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O'Malley Adds Magic Glow To Civic's 'Night Music'

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O'Malley adds magic glow to Civic's 'Night Music'



Dear Mr. & Mrs. O’Malley:

You have a lovely, talented daughter in Saline High School junior Brynn O’Malley, who made her Ann Arbor Civic Theatre debut Thursday evening in “A Little Night Music.”

Your apple-cheeked 16-year-old already is a stage-show veteran. She plays pop guitar and classical viola, and was a solo vocalist for University of Michigan Musical Theatre director Brent Wagner last summer at Interlochen.

So I’m beseech you: Don’t let Brynn fly away to some remote region of the country two years hence, like say, the Yale School of Drama. Ann Arbor needs this amazing teen, who lights up a stage like an angel in worldly garb. Without her, director Glenn Bugala’s AACT staging of “A Little Night Music” would be an excellent production. With her, the show feels magical.

Of course there’s always been something special about Stephen Sondheim and Hugh Wheeler’s 1973 musical, inspired by Ingmar Bergman’s comedy-romance “Smiles of a Summer Night” and whose music is penned entirely in waltz time.

“A Little Night Music” has Sondheim’s most conventional plot, yet it takes gossamer wing on a night when the sun never sets and its mismatched couples re-sort themselves into lusty harmony.

Certainly someone needs to clean up these characters’ anti-romantic mess. Fredrik Egerman (Charles Sutherland) is a 50-ish lawyer whose ungainly quest for his lost youth has led him to many 21-year-old Anne (O’Malley), a child-woman who pampers and coos over her husband - yet shyly maintains her virginity, even after 11 months of wedlock.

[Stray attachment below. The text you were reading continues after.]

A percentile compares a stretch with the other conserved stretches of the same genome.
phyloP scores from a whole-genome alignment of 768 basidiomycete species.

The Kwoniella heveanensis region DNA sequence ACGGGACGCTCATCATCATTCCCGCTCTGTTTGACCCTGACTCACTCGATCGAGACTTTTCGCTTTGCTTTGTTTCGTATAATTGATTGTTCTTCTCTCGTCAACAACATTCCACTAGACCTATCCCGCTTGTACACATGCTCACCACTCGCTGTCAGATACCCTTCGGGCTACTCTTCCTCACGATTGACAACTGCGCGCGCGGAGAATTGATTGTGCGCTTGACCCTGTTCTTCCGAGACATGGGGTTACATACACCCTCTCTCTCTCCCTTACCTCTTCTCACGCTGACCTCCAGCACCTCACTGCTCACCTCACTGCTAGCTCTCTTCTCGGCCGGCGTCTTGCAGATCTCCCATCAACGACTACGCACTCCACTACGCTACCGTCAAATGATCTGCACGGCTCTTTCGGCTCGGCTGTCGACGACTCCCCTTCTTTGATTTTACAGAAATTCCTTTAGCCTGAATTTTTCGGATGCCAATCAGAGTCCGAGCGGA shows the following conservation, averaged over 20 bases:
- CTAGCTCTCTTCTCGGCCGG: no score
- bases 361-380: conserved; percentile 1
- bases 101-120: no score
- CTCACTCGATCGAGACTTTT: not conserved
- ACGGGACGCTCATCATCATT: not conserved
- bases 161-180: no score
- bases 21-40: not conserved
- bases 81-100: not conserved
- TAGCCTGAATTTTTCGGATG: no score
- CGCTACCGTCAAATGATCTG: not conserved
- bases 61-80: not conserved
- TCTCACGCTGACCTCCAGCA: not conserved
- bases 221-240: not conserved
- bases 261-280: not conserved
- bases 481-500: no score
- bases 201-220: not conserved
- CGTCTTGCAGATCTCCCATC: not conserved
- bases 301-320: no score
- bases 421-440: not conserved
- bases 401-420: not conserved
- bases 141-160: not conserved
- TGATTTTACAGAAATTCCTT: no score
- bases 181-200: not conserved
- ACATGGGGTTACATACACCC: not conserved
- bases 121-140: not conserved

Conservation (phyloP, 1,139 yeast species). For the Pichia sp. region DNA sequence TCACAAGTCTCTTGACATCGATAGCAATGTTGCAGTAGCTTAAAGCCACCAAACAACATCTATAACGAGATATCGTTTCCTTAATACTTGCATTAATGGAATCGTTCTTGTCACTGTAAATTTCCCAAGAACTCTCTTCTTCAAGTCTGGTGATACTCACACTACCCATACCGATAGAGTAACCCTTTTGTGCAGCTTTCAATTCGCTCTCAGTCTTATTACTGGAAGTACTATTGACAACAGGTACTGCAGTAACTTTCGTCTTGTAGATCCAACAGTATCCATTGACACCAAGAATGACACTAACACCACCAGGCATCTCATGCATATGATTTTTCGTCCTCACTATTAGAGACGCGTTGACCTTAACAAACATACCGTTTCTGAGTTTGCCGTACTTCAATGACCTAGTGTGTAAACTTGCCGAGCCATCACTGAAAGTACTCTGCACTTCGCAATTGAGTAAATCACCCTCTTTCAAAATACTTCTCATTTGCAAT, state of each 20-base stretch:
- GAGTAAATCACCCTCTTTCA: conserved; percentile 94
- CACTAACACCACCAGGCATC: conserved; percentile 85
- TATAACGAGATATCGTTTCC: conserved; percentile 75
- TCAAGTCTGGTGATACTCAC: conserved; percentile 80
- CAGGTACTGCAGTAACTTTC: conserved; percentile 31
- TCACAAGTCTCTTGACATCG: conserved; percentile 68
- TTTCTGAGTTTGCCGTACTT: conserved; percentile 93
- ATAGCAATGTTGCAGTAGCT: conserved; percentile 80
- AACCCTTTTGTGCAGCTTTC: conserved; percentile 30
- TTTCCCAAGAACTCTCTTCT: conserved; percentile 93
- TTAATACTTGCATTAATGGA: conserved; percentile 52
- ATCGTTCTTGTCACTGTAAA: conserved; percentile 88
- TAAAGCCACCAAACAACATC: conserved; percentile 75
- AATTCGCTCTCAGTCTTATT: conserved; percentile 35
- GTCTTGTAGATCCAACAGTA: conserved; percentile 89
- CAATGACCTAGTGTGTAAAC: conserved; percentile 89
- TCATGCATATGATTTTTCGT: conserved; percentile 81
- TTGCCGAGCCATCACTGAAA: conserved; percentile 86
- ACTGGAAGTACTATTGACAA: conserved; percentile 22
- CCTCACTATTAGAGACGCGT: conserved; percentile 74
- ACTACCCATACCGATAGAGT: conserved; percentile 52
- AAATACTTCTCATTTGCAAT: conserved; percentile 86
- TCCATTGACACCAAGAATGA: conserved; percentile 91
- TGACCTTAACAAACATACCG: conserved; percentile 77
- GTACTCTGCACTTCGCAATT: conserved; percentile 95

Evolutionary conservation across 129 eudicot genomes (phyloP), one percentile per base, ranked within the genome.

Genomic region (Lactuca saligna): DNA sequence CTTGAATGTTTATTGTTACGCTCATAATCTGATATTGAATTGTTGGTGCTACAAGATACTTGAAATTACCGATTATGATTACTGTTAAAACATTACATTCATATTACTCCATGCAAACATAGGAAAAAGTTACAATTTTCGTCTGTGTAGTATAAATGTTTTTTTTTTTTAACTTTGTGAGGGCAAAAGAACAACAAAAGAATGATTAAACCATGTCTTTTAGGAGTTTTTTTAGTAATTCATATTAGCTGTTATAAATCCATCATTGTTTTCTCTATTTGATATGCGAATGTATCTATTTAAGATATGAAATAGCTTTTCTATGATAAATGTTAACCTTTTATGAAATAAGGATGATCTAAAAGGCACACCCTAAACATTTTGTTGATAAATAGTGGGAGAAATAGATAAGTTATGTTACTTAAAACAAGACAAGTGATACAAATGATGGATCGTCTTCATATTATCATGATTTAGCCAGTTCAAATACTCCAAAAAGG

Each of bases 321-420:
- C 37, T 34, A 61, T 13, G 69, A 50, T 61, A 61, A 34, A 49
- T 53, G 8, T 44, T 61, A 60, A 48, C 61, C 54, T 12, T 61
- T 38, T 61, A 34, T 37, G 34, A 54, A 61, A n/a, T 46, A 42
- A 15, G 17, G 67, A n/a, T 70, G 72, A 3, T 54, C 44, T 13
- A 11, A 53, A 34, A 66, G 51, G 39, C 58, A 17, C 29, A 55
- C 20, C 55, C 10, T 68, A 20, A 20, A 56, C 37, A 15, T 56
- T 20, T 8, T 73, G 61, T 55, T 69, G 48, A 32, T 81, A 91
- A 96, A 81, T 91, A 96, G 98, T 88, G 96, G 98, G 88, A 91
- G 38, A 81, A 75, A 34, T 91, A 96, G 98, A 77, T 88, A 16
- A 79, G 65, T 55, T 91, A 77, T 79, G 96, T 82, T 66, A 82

Famed actress Desiree Armfeldt (Wendy Bloom) once had a blissful romance with Fredrik that should have lasted but didn't. Now she pursues a purely sexual affair with macho Count Carl-Magnus (Tom Cooch). A strutting boor, Carl-Magnus doesn’t even try to conceal the liaison from his long-suffering wife Charlotte (Kathy Marrero).

Charlotte however has a plan, as she openly informs Anne: She intends to seduce Fredrik as a means of luring hypocritical Carl-Mangnus back to her.

Anne is by no means taken aback. She has been growing fonder of Fredrik’s teenage son Henrik (Jim Walke), whose religious beliefs clash with his hormones. So painful is Henrik's dilemma that it drives him to wish “I had never been one of the spermatazoa that reached the womb!”

Clearly these sufferers at love need a helping hand. They get two: A letting-go wilderness rapture liberates Act II from the urban constrictions of Act I. And Sondheim’s waltzes shower all in a divine bliss.

Bugala milks the powers of nature primeval, which seems even to have affected the show’s set - from ugly and clumsy in Act I into perfect two-story-mansion harmony in the subsequent country setting.

Sutherland and Bloom are just a shade stiff as Henrik and Desiree, but the rest of the cast excels. A huffy Cooch and catty Marrero hilariously game-play their way through a bizarre marriage. Laurie Atwood is tougher than nails (and much tougher than original star Hermione Gingold) as Desiree’s rich and aged mother, while young Elizabeth Filos is almost frighteningly empathic as Desiree’s ethereal, all-seeing daughter Fredrika.

Bugala offers a world of parasols and croquet wickets, plus some wicked surprises. A brief blackout finds one pair of prone-supine lovers replaced by another pair, while Courtney Balan belts sauciness and soul into the “The Miller’s Son,” usually the show’s odd-song-out.

Walke satirizes his own macho good looks as neurotic Henrik, while an oh-so-gentle Nordic-chorus quintet - especially golden-voiced Sue Booth - lends lovely harmonic balance (despite one dissonant gaffe last night).

Yet whenever O’Malley is on stage she instantly dominates all the rest. She can peer into a mirror with dismay (“Could that be a pimple coming?”) or search for Henrik in the wilderness (“Isn’t this exciting after that stodgy old dinner!”), and all one sees is her. It’s called old-fashioned charisma, and though it’s never been adequately defined, O’Malley has it in spades. So, Mom and Dad, give her a little time here before Hollywood sweeps her away forever.

"A Little Night Music" will continue through Nov. 23 at Ann Arbor Civic's Playhouse, 2275 Platt Road. Curtain is 8 p.m. Thursday-Saturday, 2 p.m. Sunday. Tickets are $18 general, $14 students and seniors. For details call 971-0605.